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Lawmakers reviewing school security practices

Associated Press

BATON ROUGE, La. (AP) - Louisiana's state education chief suggested Thursday that lawmakers should toughen a 2001 state law that requires public schools to have a written crisis management plan, after a review prompted by the mass shooting at a Connecticut elementary school.

"The events of last month clearly re-enforce the need for vigilance," Superintendent of Education John White told the House homeland security committee.

White recommended that school districts involve local law enforcement in designing the crisis response and preparation blueprints.

He said the law should require rehearsal of the plans in schools and should push for greater detail to be included, like adding training standards for educators. He also said the crisis outlines should be more transparent, available to parents and updated regularly.

"There are some good elements in existing law, but there are some weaknesses as well," said Charles "Chas" Roemer, president of the state Board of Elementary and Secondary Education.

The House committee heard from education leaders and law enforcement officials about what school and college campus security measures already exist - and what could be done to strengthen them.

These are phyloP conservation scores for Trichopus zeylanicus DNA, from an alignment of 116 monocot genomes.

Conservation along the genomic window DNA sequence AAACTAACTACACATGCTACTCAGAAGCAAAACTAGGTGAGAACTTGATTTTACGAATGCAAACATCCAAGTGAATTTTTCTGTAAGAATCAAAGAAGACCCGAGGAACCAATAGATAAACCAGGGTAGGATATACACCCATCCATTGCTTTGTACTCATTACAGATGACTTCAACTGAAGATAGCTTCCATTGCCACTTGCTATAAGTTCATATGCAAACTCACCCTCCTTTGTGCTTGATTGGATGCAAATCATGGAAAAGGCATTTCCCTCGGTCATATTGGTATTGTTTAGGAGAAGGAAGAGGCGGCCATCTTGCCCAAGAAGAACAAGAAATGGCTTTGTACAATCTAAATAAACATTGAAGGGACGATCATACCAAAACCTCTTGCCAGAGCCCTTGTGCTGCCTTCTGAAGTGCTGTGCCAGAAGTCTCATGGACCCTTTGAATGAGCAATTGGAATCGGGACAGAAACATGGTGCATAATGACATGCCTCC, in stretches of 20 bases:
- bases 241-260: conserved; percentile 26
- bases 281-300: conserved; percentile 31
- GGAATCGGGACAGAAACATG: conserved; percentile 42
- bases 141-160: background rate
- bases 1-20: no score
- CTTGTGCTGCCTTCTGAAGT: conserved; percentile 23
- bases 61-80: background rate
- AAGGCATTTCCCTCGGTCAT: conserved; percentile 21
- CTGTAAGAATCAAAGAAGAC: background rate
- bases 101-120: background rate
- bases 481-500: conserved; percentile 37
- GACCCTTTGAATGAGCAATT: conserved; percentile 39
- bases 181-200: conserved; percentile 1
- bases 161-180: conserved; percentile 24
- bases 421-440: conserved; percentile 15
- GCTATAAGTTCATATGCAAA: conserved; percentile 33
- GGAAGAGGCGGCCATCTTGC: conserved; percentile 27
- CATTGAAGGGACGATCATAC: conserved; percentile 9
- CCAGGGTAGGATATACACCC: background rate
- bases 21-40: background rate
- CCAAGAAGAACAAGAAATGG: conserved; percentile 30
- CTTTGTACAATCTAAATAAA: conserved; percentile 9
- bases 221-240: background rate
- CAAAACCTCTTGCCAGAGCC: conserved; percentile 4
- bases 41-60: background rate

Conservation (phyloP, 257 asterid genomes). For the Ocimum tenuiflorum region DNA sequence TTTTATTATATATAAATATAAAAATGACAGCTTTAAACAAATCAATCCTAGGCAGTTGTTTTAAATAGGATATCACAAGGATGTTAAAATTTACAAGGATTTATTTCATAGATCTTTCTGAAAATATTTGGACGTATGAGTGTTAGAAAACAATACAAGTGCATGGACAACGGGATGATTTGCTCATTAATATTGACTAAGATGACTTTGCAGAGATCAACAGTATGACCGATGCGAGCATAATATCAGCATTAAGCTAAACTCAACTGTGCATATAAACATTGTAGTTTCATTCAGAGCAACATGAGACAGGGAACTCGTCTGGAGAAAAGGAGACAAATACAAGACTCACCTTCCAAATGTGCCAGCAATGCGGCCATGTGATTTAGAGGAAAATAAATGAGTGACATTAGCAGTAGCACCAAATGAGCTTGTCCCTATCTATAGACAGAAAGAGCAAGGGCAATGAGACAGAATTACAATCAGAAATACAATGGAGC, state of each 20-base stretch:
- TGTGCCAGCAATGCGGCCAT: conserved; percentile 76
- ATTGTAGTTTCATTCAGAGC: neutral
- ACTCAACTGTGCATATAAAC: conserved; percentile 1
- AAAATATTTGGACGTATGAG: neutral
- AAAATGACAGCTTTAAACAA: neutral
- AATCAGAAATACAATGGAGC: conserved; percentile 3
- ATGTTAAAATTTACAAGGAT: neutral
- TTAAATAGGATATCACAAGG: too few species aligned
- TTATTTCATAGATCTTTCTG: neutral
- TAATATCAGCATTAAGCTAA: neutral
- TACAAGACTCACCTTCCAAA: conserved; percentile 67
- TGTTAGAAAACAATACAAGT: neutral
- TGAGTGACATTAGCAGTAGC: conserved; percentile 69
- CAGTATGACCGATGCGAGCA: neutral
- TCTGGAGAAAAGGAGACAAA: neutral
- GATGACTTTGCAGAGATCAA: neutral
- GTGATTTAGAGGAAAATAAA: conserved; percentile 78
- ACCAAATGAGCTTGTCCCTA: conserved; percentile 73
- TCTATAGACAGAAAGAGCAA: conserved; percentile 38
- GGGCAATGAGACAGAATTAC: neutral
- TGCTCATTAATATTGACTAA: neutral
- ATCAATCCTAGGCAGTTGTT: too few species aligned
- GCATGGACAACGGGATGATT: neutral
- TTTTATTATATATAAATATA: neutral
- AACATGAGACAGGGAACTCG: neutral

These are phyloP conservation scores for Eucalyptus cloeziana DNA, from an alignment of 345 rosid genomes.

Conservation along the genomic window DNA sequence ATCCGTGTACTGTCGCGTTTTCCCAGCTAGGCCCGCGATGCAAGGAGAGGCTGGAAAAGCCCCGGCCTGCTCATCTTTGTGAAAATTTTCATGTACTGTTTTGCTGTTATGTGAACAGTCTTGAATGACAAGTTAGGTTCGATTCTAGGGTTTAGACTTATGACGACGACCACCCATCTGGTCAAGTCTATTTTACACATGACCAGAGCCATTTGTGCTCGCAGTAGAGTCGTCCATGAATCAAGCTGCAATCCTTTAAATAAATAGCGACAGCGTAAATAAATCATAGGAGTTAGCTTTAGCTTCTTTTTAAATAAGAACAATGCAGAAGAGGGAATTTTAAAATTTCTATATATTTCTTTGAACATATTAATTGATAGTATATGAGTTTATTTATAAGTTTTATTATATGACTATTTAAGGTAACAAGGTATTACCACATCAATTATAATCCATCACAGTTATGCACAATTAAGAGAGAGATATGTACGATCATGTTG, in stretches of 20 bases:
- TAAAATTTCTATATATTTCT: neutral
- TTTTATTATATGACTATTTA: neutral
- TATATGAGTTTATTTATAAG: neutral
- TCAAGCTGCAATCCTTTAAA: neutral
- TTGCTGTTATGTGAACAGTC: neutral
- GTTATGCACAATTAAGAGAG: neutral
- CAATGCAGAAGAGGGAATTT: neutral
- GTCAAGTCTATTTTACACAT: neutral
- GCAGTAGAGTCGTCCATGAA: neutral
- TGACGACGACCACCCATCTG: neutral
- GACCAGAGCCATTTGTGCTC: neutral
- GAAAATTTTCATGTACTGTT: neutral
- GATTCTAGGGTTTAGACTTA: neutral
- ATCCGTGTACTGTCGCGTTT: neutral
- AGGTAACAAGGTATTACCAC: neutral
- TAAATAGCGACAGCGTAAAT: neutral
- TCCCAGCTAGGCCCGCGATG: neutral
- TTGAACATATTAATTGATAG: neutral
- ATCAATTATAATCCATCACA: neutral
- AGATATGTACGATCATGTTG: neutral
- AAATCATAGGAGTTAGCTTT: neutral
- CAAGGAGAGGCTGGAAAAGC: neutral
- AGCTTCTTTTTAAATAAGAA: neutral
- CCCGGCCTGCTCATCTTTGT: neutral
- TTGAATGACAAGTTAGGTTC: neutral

Higher education officials said they are reconvening the emergency response teams and reviewing safety plans they established after the shooting deaths of 32 people on the campus of Virginia Tech in April 2007.

Among the suggestions offered to lawmakers were more funding for school resource officers, greater coordination between districts and police agencies and a review of locks on all classroom doors to ensure they work.

Rep. John Schroder, R-Covington, chairman of the committee, said the Governor's Office of Homeland Security and Emergency Preparedness needs to take the lead on coordinating some of the efforts.

In addition to the House review of school safety preparations, Gov. Bobby Jindal formed a 13-member study group to review the issue, led by Col. Mike Edmonson, head of the Louisiana State Police, and Jimmy LeBlanc, secretary of the corrections department.

Edmonson said the group will make its suggestions for statutory changes it thinks are necessary to lawmakers in advance of the regular legislative session that begins in April.

Rep. Barbara Norton, D-Shreveport, said she'll be proposing a measure that would require elementary schools in Louisiana to have armed security guards.

"It would give us as grandparents and parents the opportunity to feel safe," she said.

The shootings in Newtown, Conn., were the second-largest school shooting in the country's history. A gunman killed 20 children and six adults at Sandy Hook Elementary School.

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